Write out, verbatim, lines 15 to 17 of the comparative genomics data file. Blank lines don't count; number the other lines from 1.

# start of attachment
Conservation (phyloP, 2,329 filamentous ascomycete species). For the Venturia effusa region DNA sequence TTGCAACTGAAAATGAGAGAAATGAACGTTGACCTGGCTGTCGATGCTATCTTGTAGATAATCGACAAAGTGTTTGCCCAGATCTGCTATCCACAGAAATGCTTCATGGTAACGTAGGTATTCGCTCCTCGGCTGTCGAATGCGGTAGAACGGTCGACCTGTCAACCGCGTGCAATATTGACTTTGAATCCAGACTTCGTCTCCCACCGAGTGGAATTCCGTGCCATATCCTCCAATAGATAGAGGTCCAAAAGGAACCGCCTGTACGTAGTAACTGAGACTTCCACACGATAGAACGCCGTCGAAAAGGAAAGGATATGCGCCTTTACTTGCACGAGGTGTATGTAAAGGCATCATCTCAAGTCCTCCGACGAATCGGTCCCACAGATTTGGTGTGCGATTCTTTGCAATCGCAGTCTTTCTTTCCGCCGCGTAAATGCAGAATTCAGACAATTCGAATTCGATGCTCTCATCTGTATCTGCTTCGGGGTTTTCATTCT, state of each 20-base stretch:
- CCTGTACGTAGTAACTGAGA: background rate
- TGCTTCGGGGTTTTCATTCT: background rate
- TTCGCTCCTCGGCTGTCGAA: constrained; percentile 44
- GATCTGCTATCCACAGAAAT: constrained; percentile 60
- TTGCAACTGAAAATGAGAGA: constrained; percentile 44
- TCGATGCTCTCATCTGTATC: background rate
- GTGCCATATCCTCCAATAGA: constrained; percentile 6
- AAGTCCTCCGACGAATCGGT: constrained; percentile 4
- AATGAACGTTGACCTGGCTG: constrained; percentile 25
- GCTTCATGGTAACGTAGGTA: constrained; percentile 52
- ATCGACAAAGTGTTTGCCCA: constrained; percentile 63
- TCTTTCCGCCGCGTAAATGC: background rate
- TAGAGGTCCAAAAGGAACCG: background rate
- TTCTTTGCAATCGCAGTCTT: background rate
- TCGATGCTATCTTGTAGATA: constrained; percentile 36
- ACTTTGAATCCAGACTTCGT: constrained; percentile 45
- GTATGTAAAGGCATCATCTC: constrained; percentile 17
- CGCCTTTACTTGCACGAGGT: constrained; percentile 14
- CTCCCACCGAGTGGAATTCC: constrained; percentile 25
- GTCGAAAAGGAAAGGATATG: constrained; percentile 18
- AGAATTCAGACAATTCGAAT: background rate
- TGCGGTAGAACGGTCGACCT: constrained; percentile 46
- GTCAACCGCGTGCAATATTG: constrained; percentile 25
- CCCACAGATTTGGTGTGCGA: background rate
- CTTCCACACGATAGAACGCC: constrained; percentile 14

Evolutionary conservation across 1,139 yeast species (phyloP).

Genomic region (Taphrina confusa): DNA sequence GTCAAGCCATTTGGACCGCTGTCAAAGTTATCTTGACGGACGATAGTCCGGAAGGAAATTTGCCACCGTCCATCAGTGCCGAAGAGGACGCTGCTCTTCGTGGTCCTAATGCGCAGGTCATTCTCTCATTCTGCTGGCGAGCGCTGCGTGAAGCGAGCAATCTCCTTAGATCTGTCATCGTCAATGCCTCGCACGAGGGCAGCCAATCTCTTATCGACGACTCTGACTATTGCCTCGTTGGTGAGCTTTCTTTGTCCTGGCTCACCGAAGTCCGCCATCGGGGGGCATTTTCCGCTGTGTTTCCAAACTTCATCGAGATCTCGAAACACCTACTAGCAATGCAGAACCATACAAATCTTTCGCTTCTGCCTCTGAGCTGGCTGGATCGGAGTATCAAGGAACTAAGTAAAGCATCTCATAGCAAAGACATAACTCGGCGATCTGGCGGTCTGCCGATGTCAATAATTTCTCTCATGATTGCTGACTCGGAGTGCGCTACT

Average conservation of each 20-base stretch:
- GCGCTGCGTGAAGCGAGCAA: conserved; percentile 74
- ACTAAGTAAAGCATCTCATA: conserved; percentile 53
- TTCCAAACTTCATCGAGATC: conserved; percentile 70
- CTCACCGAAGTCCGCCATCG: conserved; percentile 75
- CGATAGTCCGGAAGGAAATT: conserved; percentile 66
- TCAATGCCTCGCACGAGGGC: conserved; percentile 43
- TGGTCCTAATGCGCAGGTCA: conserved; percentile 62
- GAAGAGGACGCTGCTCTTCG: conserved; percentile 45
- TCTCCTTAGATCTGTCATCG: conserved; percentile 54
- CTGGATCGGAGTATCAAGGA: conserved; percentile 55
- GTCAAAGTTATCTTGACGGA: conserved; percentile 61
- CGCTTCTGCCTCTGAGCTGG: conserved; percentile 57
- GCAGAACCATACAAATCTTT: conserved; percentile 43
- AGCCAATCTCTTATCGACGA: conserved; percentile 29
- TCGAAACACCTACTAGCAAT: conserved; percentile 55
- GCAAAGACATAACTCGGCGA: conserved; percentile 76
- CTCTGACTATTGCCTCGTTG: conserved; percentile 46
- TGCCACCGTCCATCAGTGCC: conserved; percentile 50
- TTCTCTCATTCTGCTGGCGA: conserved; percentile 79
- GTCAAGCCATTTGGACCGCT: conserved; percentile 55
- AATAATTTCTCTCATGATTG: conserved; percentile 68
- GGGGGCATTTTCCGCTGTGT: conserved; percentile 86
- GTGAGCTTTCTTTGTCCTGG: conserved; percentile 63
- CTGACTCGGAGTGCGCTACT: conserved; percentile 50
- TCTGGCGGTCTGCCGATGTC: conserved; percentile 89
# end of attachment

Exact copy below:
- TTCTTTGCAATCGCAGTCTT: background rate
- TCGATGCTATCTTGTAGATA: constrained; percentile 36
- ACTTTGAATCCAGACTTCGT: constrained; percentile 45